Scars and bruises fascinate me. Before you think me masochistic, let me explain. I think they make great stories and can teach you a lot about a person. I can remember in detail how I received almost all of my scars. I love hearing how other people received their scars, yet it’s not usually appropriate to ask people such things. Recently I had a chance to learn about a unique scar when my office hosted a family fun night for community members attending our La Escuelita Program. During the school year we see the kids and their parents on a weekly basis for tutoring and music classes, but during the summer break all of our volunteer tutors go on break and we typically take a hiatus. This summer we were trying to do a better job of keeping an active role in the community, something purely fun, no school, no educational objectives, no strings attached, that’s how the family fun night came to be.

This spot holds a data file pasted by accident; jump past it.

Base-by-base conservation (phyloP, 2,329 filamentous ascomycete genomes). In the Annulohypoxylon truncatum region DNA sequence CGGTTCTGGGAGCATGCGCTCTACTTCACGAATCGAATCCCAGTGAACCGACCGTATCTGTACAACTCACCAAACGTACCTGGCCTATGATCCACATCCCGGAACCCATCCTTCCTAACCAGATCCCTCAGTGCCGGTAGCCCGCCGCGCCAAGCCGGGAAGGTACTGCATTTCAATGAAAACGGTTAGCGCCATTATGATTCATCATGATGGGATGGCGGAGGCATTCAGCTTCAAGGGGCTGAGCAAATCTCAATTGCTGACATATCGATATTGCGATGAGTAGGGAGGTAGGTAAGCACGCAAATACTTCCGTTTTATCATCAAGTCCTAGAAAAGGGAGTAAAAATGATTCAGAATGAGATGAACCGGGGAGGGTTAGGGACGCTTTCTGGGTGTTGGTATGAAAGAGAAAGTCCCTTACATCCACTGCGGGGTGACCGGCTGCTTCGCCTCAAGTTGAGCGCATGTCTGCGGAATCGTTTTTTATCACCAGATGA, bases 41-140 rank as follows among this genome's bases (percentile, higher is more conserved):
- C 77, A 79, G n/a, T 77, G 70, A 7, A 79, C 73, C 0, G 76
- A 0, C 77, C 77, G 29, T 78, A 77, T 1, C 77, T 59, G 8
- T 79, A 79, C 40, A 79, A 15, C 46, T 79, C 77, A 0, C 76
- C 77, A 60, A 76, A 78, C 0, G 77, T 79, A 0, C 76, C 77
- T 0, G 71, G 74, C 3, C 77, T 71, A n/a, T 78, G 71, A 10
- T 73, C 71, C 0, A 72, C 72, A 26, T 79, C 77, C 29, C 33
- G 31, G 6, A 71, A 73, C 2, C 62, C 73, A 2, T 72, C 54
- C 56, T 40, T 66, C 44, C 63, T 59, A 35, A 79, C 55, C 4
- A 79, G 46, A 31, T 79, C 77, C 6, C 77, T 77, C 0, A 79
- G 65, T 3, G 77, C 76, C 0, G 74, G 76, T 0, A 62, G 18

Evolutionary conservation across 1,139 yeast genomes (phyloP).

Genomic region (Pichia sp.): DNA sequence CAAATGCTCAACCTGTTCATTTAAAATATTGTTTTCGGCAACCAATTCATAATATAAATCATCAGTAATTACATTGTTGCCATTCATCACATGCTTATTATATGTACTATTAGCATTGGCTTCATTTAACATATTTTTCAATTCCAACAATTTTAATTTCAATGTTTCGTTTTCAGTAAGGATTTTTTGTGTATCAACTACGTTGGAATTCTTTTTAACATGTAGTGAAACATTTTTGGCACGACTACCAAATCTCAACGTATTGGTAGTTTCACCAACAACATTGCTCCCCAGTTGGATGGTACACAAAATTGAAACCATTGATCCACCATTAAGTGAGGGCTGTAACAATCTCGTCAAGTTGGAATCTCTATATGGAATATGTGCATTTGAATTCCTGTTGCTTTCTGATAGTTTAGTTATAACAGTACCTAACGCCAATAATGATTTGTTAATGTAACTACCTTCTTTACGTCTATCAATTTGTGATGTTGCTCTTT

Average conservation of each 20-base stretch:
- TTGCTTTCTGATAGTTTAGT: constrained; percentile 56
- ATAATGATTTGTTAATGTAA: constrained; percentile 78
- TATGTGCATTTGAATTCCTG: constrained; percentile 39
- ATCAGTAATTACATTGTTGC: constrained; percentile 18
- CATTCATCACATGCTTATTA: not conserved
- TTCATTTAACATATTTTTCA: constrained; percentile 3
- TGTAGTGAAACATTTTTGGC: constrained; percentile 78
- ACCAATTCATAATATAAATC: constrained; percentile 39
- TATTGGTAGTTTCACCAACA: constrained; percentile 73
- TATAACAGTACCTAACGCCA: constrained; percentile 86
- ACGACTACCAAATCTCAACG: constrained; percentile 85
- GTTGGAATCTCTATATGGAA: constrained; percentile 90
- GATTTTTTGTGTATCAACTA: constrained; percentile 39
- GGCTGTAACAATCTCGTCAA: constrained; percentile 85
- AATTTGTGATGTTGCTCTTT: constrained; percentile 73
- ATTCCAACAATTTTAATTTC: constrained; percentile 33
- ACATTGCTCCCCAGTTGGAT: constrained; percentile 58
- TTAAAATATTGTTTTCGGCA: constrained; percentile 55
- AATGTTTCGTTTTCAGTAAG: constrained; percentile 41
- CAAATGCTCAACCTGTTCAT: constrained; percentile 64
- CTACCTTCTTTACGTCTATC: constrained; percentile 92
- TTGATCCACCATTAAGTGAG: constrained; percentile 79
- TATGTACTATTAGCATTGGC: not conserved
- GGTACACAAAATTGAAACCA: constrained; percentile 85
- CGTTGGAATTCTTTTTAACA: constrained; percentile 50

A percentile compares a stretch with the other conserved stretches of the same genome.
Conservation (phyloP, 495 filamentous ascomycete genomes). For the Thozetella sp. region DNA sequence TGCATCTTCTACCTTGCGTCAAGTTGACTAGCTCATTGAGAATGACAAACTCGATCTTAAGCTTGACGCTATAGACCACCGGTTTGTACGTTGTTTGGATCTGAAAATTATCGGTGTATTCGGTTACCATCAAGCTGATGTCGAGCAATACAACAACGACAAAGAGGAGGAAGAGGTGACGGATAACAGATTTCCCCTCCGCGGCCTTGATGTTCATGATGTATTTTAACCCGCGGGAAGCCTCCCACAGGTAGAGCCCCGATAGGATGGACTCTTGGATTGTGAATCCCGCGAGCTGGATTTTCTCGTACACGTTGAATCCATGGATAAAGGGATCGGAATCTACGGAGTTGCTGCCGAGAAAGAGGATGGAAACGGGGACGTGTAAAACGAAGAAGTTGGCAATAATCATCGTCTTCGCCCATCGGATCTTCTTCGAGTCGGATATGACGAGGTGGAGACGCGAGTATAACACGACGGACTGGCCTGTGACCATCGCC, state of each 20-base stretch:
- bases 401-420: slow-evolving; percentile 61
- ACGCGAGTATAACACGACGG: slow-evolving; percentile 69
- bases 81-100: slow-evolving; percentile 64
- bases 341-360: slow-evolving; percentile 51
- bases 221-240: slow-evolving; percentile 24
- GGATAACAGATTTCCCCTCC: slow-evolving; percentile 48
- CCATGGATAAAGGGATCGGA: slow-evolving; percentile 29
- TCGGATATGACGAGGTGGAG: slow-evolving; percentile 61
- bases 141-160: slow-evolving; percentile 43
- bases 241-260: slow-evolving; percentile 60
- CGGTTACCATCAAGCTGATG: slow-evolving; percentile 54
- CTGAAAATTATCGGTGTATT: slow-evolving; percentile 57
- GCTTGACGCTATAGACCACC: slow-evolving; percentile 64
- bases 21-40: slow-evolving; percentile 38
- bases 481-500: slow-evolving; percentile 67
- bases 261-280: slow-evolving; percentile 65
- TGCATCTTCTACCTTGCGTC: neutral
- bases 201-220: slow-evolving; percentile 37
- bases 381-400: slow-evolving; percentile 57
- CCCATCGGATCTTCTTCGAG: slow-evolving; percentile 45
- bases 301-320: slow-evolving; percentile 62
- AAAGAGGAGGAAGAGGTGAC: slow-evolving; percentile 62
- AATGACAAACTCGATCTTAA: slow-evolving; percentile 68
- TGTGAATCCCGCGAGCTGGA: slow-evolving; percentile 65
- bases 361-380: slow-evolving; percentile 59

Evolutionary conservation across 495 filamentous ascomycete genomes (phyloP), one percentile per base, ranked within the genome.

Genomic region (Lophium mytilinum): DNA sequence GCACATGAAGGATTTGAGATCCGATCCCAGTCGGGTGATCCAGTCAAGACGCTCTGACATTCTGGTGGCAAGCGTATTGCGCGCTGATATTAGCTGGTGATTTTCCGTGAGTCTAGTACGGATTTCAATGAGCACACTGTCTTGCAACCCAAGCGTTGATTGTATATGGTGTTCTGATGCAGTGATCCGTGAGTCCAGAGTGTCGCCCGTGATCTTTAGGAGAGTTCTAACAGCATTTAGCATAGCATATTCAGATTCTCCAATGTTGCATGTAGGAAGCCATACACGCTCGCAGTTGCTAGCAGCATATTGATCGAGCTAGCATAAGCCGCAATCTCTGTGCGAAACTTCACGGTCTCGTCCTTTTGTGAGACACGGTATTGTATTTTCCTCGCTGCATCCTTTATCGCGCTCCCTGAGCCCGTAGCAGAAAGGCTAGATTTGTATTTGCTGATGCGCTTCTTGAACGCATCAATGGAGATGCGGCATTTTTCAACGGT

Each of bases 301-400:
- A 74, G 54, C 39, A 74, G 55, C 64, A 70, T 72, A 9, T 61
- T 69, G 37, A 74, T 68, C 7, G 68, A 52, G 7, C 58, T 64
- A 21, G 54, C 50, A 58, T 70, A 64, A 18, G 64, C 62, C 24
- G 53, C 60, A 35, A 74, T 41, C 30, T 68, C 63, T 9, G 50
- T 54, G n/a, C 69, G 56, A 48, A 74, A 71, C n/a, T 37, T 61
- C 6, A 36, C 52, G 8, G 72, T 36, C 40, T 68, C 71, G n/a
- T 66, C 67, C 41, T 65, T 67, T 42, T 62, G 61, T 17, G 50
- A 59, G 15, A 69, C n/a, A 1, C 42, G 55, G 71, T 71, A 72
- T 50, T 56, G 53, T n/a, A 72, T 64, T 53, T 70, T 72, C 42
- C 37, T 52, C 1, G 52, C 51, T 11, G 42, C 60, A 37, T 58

The day of the family fun night is a blistering hot day and after joining the kids for a water balloon fight, I look around and realize that for the first time in a very long time, I don’t have anything to do. Everything is taken care of. I’m a bit surprised by this discovery. So I decide to do something I rarely ever do; sit down. I sit on a metal folding chair in the shade of a tree and begin to talk with the some of the parents. Not small talk, but a real layered conversation.